Behind Kingspoint Plaza, a concrete barrier separates the shops and their employees from the secluded compound where homeless Bramptoners have made their own homes, but not without opposition from the city. Residents of this makeshift community say their tents were slashed and food and clothing confiscated to force them out of the space.
For the past two weeks, members of the homeless community have been protesting outside City Hall, urging the city to leave the site alone following a raid in late August.
“They threw everything in the trash. I didn’t lose far from $1,500 in camping gear,” said Oliver Pourchelle, one of the residents who joined the protests.
“All my clothes too, they left nothing behind.”
Chris Goodman has lived off and on behind the pitch for over seven years.
(Alexis Wright/The Pointer)
During the COVID-19 pandemic, the Peel Region’s strategy was to house residents in hotels. The province invested aid money for social services to acquire motel and hotel space to support physical distancing so shelter residents aren’t forced into cramped quarters, putting their health at risk. With the additional funds, more shelter staff were hired, personal protective equipment (PPE) was purchased along with cleaning supplies; At the same time, rent subsidy for people in precarious housing conditions has been increased and more funds have been invested in grant and loan programs to prevent more people from becoming homeless.
In May that funding ran out, causing many formerly housed residents to take to the streets and some to be sent to Calvert Park behind the plaza, less than a kilometer north of the city centre.
At 8:00 am on August 31, Paladin Security, led by the City of Brampton, arrived at the site following a trespassing notice issued the previous day.
As a rainstorm had passed hours earlier, many of the site’s residents had pitched their tents to shelter from the weather.
One of the inmates, George Toth, said he had 10 minutes to evacuate what he could. What he could not carry was lost when residents’ belongings were loaded into a truck. Included was about half of Toth’s clothing.
Toth receives $334.33 a month through Ontario Works to cover his food, shelter and other necessities.
“They tore down my tent, they tore down my mate’s tent, and then towards the end of the block, there, they tore down all the tents, and now that things have calmed down a bit, people started to put up their tents again set up or buy new tents, and now, since yesterday, they have three days in advance to take them down again.”
Paladin Security issued a notice on August 31 barring residents entry.
(Alexis Wright/The Pointer)
On September 11, Toth said police had returned and issued written notices explaining residents had until Wednesday to move or their belongings would be confiscated again.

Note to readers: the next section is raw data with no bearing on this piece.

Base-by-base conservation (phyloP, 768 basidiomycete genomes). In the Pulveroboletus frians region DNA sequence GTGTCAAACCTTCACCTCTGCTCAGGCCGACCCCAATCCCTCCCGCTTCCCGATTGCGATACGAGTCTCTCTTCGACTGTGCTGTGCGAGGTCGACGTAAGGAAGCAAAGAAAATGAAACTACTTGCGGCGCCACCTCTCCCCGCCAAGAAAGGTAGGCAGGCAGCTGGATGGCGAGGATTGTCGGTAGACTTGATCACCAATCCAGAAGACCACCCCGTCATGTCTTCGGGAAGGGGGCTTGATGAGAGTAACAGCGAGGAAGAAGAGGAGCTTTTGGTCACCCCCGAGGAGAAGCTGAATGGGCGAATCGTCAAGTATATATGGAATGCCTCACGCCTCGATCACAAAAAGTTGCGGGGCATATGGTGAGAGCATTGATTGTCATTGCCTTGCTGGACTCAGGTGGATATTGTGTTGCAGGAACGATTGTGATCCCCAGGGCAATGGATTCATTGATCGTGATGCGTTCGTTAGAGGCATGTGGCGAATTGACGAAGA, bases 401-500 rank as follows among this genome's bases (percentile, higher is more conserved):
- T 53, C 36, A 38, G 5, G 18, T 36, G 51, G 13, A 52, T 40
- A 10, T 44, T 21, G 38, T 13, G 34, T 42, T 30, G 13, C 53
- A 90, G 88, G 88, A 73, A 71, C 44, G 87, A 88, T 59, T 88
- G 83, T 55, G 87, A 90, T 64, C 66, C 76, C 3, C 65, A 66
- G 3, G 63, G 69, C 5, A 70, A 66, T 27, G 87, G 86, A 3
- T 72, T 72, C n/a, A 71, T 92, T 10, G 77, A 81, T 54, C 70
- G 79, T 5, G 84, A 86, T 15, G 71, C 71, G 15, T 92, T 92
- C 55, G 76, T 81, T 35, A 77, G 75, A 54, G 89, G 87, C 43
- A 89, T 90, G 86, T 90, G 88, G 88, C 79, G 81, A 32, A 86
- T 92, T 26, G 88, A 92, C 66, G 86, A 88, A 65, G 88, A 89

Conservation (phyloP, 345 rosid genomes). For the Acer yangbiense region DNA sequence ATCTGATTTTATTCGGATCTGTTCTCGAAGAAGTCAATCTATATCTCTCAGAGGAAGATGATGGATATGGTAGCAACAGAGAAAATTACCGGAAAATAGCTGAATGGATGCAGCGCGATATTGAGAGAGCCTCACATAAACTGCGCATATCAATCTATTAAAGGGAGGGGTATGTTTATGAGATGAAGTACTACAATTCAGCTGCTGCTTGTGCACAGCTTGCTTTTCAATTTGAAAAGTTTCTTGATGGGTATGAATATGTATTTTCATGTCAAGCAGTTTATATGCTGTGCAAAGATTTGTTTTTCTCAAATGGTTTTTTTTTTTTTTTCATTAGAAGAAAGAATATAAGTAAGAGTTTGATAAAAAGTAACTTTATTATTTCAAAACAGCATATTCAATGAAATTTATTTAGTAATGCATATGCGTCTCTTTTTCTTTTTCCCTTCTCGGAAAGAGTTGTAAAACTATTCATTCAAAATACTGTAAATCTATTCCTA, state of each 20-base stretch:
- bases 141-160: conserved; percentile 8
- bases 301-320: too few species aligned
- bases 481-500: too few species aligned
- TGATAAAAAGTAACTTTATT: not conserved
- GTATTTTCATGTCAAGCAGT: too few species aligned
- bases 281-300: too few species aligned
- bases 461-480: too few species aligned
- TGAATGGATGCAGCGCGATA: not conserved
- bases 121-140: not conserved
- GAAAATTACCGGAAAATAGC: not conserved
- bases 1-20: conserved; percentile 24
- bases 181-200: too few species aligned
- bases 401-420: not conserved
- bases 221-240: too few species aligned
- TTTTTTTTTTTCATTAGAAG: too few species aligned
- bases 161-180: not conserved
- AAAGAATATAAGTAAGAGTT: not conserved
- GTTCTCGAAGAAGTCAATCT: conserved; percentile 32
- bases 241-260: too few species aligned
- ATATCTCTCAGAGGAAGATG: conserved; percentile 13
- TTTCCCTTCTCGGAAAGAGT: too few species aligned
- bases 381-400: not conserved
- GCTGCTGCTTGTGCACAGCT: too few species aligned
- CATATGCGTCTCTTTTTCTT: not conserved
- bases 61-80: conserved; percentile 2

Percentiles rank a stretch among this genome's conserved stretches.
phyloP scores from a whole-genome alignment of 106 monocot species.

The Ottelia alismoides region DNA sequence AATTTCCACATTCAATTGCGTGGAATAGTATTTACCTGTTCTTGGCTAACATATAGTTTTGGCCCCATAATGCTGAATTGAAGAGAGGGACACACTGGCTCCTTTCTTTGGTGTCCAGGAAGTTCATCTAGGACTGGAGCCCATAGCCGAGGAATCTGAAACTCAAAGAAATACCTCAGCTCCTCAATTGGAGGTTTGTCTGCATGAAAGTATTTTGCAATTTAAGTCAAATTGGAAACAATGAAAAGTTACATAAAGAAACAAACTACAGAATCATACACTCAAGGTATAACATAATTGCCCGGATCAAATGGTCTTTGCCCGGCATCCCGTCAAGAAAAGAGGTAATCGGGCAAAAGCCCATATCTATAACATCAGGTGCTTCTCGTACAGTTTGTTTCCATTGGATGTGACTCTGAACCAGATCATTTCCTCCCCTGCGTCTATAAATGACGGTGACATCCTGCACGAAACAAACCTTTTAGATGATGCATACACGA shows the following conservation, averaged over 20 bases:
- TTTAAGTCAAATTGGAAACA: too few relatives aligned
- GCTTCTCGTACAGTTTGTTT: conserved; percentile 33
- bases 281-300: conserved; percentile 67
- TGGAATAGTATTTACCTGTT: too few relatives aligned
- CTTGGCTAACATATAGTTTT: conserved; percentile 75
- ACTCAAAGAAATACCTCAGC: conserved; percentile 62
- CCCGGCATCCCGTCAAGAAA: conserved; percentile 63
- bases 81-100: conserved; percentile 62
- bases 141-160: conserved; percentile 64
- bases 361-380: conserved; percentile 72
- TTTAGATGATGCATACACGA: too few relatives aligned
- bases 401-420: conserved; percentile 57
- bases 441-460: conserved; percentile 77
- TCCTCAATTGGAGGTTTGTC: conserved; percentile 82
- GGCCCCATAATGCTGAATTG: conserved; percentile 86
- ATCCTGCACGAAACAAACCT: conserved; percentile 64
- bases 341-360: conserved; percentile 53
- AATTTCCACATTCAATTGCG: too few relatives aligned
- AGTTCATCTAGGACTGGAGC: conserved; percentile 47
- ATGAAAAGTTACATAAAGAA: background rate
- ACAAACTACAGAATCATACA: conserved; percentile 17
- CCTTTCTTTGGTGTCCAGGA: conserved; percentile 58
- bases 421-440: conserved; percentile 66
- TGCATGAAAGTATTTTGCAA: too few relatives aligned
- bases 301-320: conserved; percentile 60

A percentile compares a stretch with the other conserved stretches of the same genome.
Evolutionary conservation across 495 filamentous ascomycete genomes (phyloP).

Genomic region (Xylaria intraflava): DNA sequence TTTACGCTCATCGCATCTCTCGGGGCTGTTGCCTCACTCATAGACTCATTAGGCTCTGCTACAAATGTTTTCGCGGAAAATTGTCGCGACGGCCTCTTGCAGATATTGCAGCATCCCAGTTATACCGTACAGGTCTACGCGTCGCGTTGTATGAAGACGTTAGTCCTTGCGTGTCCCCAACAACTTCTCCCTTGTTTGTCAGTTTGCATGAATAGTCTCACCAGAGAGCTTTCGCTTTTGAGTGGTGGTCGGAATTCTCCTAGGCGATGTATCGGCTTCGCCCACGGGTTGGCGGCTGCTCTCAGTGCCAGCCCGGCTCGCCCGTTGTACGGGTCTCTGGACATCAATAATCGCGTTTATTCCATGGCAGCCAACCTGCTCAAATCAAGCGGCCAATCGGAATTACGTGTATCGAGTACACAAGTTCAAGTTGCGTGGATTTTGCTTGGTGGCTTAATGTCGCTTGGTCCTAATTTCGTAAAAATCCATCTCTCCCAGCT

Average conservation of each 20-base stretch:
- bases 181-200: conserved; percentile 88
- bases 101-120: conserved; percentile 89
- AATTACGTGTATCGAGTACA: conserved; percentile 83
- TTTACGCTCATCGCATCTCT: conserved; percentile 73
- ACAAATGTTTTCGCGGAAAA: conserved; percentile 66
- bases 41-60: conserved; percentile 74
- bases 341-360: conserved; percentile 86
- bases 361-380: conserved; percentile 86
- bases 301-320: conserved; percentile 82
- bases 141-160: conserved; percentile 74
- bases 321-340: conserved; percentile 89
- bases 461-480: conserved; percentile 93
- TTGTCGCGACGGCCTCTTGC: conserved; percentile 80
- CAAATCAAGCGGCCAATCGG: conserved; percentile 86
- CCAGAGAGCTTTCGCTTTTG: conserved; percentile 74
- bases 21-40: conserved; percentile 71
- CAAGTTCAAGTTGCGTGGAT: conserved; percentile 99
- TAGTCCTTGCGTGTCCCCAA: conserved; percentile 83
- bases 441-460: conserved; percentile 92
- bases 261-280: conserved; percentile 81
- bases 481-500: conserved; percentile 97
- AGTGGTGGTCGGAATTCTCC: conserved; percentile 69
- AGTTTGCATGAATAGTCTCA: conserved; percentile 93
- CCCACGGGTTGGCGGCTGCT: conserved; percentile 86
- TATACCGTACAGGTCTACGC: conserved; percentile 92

When Wednesday came, however, there was no raid.
The atmosphere was surprisingly upbeat as about half a dozen inmates drank beers and chatted with friends, some homeless, some not, expecting Paladin Security to arrive at any moment.
As the media was present, only two security guards came on site in the afternoon and surveyed the area before approaching the site. The guards reprimanded the inmates for open alcohol and asked them to leave before the uniformed men left themselves after the inmates refused.
Paladin Security arrives at the small camp on Wednesday.
(Alexis Wright/The Pointer)
In a statement to The Pointer, Paladin denied any property was damaged and said the Aug. 31 raid was part of a joint effort with the City of Brampton, Peel Regional Police and Peel Outreach to move people from the camps to emergency shelters to relocate in the area.
“The operation was carried out professionally and with care by everyone involved. As a security provider to the city, Paladin is required to patrol these areas to ensure the city property is a safe environment for all and has fulfilled its duty to report the camps to the police,” said Blair Davenport, executive vice president of Paladin, into a statement.
“Peel Regional Police handled the relocation of inmates and security forces stood ready to assist. Residents were given advance notice to dismantle the camps and Peel Outreach was involved in attempting to relocate people to emergency shelters in the area. There were no reports of property damage or confiscation.”
The reasons why camp residents do not go to emergency shelters vary. Some cited security concerns, others lack of space. A resident told paramedics how he woke up during the night and found the body of the man who overdosed during the night next to him. He has not returned to an animal shelter since then.
Residents said the square at Kingspoint Plaza is used as a camp because of its remoteness – the large concrete barrier offers some privacy and a sense of protection.